Minimum Wage When discussing wage payment policies and strategies, one of the forefront topics is minimum wage. Minimum wage has historically been a point of contention and much debate among politicians, community leaders, and businessmen. The current presidential primaries have continued this storied argument, and continued the historic trend. The more conservative politicians argue against increasing the minimum wage, often suggesting it be eliminated entirely, while the more progressive politicians use an increased minimum wage as a central plank in their political platforms.
This relationship amongst the conservative and liberal politicians has seen its correlation extended to states and cities that have similar ideologies. Red states tend to keep their minimum wage policies in line with the federal minimum wage, while blue states, or at least their larger municipalities, often increase the minimum wage rates to levels that can go as far as to double the federal minimum.
In the following subsections we will discuss the history of the minimum wage, debate the laws that govern minimum wages and how they can vary within regional boundaries, and finally, we will onverse on the effectiveness of the minimum wage laws and its impact on wage payment policies and strategies. History This United States can trace the creation of its minimum wage policy at the Federal level back to 1938, when the Fair Labor Standards Act was enacted.
Before this, there had been minimum wage laws at the state level in several instances, but the legality of them had been challenged on a number of occasions by the Supreme Court of the United States. Jonathan Grossman’s detail of the struggle revels that the Supreme Court repeatedly struck down rulings in favor of employees that were ot being paid the minimum wages established by their states. In the cases Hammer v. Dagenhart and Adkins v. Children’s Hospital the Supreme Court ruled against minimum wage laws on the grounds that they were a violation of liberty of contract.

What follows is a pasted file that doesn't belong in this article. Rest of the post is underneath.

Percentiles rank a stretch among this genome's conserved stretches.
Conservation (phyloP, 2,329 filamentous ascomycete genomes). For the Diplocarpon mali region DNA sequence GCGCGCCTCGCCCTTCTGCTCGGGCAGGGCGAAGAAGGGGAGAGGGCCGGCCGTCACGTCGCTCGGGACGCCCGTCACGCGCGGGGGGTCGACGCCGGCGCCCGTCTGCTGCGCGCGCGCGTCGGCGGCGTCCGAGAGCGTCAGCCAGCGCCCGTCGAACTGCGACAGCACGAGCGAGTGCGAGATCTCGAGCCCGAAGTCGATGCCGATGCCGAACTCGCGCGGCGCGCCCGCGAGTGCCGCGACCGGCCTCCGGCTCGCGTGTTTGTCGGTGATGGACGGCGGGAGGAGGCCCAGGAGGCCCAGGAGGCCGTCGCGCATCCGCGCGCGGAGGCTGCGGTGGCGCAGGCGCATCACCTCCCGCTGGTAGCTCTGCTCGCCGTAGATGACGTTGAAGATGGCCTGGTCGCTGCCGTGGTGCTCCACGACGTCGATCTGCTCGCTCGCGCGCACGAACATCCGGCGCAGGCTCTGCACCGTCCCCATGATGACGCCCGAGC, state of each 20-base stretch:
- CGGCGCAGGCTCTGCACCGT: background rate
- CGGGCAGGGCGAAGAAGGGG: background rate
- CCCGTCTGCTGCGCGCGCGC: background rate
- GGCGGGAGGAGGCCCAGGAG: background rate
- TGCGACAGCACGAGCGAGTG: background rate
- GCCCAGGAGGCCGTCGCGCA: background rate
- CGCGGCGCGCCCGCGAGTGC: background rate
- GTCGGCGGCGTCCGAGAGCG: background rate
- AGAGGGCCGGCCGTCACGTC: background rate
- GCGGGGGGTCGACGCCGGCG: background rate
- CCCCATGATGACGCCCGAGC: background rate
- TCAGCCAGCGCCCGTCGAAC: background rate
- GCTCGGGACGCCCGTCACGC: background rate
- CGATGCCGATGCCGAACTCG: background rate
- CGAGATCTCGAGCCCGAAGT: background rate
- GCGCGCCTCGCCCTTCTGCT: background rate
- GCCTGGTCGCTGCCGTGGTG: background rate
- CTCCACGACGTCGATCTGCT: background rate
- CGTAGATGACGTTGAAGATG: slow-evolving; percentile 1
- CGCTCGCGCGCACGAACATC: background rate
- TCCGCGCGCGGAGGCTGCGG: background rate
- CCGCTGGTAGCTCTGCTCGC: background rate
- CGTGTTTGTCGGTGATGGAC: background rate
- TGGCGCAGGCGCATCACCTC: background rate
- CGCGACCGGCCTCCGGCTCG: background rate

In 1936 the Supreme Court once again made a similar ruling in a case where the manager of a laundry, Joseph Tiplado, had been paying his employees only $10 a week when the minimum wage in New York state was $14. 88 a week. Tiplado had been so unscrupulous that he attempted to avoid New York’s minimum age law by paying his employees the minimum wage, but coercing them to return $4. 88 to him (1978). After this ruling, public opinion and outrage reached an unprecedented level with the Supreme Courts rulings.
The election of 1936 further reinforced the publics will to see some progress made in terms of social progress when Franklin D. Roosevelt won the most lopsided election in United States history by winning every state other than Maine and Vermont. Franklin D. Roosevelt had made a federal minimum wage part of his election promise, and used his landslide election as proof hat the people of the United States were in favor of his New Deal policies. Knowing that the Supreme Court would stand in the way of any federal minimum wage law, he threatened to stack the Supreme Court with six additional justices.
While historically this has been viewed in a negative light, the threat may have been what prompted one of the pivotal events in United States history, and certainly in the history of the Supreme Court, the “Big Switch”. The big switch is so named because Justice Owen Roberts, who had always sided with the conservative justices and voted against minimum wage laws, witched his position on the matter and voted in favor of a minimum wage law in the West Coast Hotel Company v. Parish case. With this precedent being made, President Roosevelt had a clear path to establishing a federal minimum wage, and did so with the Fair Labor Standards Act.